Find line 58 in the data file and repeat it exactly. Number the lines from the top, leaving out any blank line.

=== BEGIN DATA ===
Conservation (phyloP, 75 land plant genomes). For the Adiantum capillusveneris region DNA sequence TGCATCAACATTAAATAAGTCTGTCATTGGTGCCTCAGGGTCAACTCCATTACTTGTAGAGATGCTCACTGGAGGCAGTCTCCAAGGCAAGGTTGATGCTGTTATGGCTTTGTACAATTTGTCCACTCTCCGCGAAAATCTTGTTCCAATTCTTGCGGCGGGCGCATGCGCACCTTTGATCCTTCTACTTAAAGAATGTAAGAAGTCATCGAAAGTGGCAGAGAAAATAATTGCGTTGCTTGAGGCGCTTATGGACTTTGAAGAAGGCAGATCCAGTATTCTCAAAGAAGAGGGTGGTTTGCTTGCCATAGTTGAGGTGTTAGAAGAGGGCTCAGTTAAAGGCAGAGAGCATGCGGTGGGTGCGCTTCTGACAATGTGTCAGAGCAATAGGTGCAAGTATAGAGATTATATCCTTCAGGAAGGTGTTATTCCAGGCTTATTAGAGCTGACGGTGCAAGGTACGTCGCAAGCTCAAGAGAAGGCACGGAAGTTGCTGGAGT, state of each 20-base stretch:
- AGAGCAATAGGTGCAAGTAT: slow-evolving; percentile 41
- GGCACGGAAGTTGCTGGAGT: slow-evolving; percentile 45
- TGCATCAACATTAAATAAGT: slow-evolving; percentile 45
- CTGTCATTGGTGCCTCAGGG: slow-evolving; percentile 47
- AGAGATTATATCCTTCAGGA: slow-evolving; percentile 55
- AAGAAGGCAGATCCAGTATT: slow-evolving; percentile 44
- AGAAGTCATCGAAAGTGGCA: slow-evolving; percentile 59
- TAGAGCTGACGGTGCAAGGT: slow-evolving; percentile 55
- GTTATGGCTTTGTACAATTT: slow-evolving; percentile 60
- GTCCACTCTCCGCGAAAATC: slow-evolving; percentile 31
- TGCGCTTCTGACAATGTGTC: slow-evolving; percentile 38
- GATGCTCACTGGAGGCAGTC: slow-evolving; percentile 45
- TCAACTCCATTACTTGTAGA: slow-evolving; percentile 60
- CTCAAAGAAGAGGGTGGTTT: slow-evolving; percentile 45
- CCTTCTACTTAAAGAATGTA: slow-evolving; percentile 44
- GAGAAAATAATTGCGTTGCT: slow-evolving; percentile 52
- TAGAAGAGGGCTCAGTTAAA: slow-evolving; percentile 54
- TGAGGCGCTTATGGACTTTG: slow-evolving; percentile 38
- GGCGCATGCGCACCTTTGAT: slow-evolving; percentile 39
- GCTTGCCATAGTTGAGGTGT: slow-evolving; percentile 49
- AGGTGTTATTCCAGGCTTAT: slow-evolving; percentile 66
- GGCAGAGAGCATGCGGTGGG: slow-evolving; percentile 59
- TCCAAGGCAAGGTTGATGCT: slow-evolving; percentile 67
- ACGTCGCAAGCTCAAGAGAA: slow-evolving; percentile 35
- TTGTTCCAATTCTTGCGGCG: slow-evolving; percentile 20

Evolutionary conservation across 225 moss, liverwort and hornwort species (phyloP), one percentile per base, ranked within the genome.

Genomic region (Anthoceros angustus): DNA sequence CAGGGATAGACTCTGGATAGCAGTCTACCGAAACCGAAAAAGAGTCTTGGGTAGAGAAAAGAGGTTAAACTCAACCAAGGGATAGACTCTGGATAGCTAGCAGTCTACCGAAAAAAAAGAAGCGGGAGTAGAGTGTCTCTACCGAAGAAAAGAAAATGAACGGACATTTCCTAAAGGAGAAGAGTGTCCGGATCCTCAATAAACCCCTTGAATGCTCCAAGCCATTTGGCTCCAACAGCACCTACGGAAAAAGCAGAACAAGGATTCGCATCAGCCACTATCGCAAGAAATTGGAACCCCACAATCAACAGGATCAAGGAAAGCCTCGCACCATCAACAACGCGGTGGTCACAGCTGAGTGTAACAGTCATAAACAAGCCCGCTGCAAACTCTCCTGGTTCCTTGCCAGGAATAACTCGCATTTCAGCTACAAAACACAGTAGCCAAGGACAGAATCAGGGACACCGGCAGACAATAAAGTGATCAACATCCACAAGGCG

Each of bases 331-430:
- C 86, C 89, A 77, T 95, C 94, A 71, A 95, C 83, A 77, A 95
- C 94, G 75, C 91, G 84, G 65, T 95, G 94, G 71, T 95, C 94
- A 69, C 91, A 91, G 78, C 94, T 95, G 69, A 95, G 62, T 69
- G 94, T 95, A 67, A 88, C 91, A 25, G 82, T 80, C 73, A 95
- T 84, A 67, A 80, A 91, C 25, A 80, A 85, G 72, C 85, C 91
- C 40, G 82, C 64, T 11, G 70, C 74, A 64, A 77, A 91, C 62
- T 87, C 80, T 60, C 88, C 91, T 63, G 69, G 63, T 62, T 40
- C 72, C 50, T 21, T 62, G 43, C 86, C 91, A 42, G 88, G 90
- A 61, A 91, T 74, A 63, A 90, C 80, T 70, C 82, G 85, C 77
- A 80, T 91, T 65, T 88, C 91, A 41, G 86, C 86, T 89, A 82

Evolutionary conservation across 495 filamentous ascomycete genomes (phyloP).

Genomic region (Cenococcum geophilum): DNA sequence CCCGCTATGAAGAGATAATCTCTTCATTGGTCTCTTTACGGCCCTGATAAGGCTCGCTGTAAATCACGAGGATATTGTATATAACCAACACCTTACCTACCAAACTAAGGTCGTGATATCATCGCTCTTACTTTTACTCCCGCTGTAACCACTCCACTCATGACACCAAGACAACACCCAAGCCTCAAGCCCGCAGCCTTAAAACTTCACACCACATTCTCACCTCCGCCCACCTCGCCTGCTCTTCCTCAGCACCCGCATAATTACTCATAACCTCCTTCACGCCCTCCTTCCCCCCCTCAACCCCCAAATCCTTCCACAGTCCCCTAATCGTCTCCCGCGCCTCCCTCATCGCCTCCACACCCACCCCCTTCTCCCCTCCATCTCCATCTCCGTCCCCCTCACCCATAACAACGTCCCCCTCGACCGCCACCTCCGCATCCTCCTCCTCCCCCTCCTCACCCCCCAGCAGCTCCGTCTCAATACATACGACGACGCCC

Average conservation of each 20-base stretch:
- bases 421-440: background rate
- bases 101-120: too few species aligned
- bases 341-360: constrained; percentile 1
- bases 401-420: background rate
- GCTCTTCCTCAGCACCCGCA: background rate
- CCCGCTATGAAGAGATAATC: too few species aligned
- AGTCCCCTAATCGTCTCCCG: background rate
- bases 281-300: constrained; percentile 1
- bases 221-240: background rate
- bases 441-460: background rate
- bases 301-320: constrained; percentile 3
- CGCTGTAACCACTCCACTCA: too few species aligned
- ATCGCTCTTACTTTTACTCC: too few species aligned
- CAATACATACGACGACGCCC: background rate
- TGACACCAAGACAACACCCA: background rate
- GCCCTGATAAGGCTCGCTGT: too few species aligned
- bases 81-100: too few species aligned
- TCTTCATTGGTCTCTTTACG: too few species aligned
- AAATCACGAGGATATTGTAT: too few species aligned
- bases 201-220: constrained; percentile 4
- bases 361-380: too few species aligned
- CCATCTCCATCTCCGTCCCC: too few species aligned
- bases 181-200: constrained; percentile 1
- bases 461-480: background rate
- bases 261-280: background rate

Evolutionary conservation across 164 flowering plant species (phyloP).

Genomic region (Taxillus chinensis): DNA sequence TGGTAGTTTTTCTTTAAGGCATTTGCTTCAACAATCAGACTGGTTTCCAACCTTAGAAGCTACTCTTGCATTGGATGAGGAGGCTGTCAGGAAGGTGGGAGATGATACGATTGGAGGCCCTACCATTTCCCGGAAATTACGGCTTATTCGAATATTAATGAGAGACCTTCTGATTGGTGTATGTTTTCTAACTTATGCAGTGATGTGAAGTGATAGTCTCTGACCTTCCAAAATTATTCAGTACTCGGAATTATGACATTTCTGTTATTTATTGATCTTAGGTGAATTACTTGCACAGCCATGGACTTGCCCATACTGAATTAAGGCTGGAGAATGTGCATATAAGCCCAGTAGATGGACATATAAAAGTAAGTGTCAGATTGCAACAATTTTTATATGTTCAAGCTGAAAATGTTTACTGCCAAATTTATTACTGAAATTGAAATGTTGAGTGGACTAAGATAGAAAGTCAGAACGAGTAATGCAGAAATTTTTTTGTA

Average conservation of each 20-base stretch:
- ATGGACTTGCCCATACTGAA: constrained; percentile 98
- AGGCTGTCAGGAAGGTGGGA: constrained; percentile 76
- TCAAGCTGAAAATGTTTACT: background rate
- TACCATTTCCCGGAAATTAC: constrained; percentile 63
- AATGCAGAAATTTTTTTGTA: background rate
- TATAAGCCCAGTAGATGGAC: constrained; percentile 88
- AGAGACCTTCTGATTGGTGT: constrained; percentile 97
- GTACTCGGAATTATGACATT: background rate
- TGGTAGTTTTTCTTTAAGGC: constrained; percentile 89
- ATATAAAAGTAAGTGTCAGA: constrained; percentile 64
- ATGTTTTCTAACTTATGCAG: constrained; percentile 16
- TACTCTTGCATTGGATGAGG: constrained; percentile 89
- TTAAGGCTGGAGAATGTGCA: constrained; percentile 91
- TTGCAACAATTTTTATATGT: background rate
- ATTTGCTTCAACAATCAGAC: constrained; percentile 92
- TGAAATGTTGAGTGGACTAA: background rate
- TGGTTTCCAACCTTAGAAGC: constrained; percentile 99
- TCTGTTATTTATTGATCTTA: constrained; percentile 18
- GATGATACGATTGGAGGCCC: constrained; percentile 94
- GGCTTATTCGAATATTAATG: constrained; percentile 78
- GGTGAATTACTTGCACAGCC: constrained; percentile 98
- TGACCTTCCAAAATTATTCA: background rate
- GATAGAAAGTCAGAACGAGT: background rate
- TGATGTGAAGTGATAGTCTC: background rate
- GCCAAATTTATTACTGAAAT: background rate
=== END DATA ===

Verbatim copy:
- GCCCTGATAAGGCTCGCTGT: too few species aligned